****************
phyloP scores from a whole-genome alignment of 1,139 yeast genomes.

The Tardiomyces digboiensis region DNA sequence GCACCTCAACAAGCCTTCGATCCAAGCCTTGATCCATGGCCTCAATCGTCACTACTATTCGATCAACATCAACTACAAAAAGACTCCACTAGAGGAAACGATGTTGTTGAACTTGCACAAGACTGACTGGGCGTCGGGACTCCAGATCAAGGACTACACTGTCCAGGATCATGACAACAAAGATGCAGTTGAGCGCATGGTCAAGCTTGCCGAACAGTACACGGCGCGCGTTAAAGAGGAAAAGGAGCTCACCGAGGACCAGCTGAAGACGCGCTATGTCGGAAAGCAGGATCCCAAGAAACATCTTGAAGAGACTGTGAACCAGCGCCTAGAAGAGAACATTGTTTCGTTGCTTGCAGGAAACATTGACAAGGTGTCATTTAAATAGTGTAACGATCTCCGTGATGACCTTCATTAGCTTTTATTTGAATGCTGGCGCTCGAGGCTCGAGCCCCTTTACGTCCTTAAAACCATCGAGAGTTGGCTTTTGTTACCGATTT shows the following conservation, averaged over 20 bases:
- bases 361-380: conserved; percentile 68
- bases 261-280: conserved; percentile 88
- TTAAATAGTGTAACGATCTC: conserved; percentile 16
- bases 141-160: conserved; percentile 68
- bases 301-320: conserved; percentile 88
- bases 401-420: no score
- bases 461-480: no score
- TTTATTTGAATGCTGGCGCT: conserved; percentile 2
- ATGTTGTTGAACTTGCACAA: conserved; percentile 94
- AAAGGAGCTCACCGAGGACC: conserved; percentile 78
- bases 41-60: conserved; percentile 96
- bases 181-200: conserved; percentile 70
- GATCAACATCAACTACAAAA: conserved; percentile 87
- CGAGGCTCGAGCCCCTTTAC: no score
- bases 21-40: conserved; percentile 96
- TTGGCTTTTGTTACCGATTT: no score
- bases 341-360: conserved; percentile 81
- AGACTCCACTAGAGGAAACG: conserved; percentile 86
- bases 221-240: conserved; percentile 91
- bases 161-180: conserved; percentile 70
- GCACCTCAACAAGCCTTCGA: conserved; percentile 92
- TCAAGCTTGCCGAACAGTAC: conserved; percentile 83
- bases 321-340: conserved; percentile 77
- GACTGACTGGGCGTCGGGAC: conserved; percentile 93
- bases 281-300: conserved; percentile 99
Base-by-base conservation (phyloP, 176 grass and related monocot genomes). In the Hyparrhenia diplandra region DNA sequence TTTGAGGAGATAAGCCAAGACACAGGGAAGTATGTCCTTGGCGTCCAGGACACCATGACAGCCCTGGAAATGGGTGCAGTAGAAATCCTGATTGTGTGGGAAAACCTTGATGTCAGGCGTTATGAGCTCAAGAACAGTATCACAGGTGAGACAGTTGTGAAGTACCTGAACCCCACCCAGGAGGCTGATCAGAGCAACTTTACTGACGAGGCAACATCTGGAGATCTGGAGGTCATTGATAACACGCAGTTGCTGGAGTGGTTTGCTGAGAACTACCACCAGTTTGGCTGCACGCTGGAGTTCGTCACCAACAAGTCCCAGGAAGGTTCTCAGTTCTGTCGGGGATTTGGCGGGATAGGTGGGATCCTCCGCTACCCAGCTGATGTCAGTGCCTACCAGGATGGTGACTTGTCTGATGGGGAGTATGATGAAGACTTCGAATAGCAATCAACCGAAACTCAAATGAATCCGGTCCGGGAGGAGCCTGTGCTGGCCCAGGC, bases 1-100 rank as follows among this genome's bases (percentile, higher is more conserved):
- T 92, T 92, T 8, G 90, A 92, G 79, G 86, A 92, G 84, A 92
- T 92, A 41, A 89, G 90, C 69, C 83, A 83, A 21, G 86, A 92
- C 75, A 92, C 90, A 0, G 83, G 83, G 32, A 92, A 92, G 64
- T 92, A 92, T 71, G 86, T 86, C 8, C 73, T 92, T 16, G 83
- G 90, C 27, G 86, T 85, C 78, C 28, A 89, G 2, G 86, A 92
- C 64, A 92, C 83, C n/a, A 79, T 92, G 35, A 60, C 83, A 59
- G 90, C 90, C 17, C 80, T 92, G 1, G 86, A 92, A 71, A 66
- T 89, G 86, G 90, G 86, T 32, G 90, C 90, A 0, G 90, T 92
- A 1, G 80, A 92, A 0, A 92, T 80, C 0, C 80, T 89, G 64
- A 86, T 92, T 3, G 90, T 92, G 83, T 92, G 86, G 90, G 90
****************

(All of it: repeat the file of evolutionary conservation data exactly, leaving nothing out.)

phyloP scores from a whole-genome alignment of 1,139 yeast genomes.

The Tardiomyces digboiensis region DNA sequence GCACCTCAACAAGCCTTCGATCCAAGCCTTGATCCATGGCCTCAATCGTCACTACTATTCGATCAACATCAACTACAAAAAGACTCCACTAGAGGAAACGATGTTGTTGAACTTGCACAAGACTGACTGGGCGTCGGGACTCCAGATCAAGGACTACACTGTCCAGGATCATGACAACAAAGATGCAGTTGAGCGCATGGTCAAGCTTGCCGAACAGTACACGGCGCGCGTTAAAGAGGAAAAGGAGCTCACCGAGGACCAGCTGAAGACGCGCTATGTCGGAAAGCAGGATCCCAAGAAACATCTTGAAGAGACTGTGAACCAGCGCCTAGAAGAGAACATTGTTTCGTTGCTTGCAGGAAACATTGACAAGGTGTCATTTAAATAGTGTAACGATCTCCGTGATGACCTTCATTAGCTTTTATTTGAATGCTGGCGCTCGAGGCTCGAGCCCCTTTACGTCCTTAAAACCATCGAGAGTTGGCTTTTGTTACCGATTT shows the following conservation, averaged over 20 bases:
- bases 361-380: conserved; percentile 68
- bases 261-280: conserved; percentile 88
- TTAAATAGTGTAACGATCTC: conserved; percentile 16
- bases 141-160: conserved; percentile 68
- bases 301-320: conserved; percentile 88
- bases 401-420: no score
- bases 461-480: no score
- TTTATTTGAATGCTGGCGCT: conserved; percentile 2
- ATGTTGTTGAACTTGCACAA: conserved; percentile 94
- AAAGGAGCTCACCGAGGACC: conserved; percentile 78
- bases 41-60: conserved; percentile 96
- bases 181-200: conserved; percentile 70
- GATCAACATCAACTACAAAA: conserved; percentile 87
- CGAGGCTCGAGCCCCTTTAC: no score
- bases 21-40: conserved; percentile 96
- TTGGCTTTTGTTACCGATTT: no score
- bases 341-360: conserved; percentile 81
- AGACTCCACTAGAGGAAACG: conserved; percentile 86
- bases 221-240: conserved; percentile 91
- bases 161-180: conserved; percentile 70
- GCACCTCAACAAGCCTTCGA: conserved; percentile 92
- TCAAGCTTGCCGAACAGTAC: conserved; percentile 83
- bases 321-340: conserved; percentile 77
- GACTGACTGGGCGTCGGGAC: conserved; percentile 93
- bases 281-300: conserved; percentile 99
Base-by-base conservation (phyloP, 176 grass and related monocot genomes). In the Hyparrhenia diplandra region DNA sequence TTTGAGGAGATAAGCCAAGACACAGGGAAGTATGTCCTTGGCGTCCAGGACACCATGACAGCCCTGGAAATGGGTGCAGTAGAAATCCTGATTGTGTGGGAAAACCTTGATGTCAGGCGTTATGAGCTCAAGAACAGTATCACAGGTGAGACAGTTGTGAAGTACCTGAACCCCACCCAGGAGGCTGATCAGAGCAACTTTACTGACGAGGCAACATCTGGAGATCTGGAGGTCATTGATAACACGCAGTTGCTGGAGTGGTTTGCTGAGAACTACCACCAGTTTGGCTGCACGCTGGAGTTCGTCACCAACAAGTCCCAGGAAGGTTCTCAGTTCTGTCGGGGATTTGGCGGGATAGGTGGGATCCTCCGCTACCCAGCTGATGTCAGTGCCTACCAGGATGGTGACTTGTCTGATGGGGAGTATGATGAAGACTTCGAATAGCAATCAACCGAAACTCAAATGAATCCGGTCCGGGAGGAGCCTGTGCTGGCCCAGGC, bases 1-100 rank as follows among this genome's bases (percentile, higher is more conserved):
- T 92, T 92, T 8, G 90, A 92, G 79, G 86, A 92, G 84, A 92
- T 92, A 41, A 89, G 90, C 69, C 83, A 83, A 21, G 86, A 92
- C 75, A 92, C 90, A 0, G 83, G 83, G 32, A 92, A 92, G 64
- T 92, A 92, T 71, G 86, T 86, C 8, C 73, T 92, T 16, G 83
- G 90, C 27, G 86, T 85, C 78, C 28, A 89, G 2, G 86, A 92
- C 64, A 92, C 83, C n/a, A 79, T 92, G 35, A 60, C 83, A 59
- G 90, C 90, C 17, C 80, T 92, G 1, G 86, A 92, A 71, A 66
- T 89, G 86, G 90, G 86, T 32, G 90, C 90, A 0, G 90, T 92
- A 1, G 80, A 92, A 0, A 92, T 80, C 0, C 80, T 89, G 64
- A 86, T 92, T 3, G 90, T 92, G 83, T 92, G 86, G 90, G 90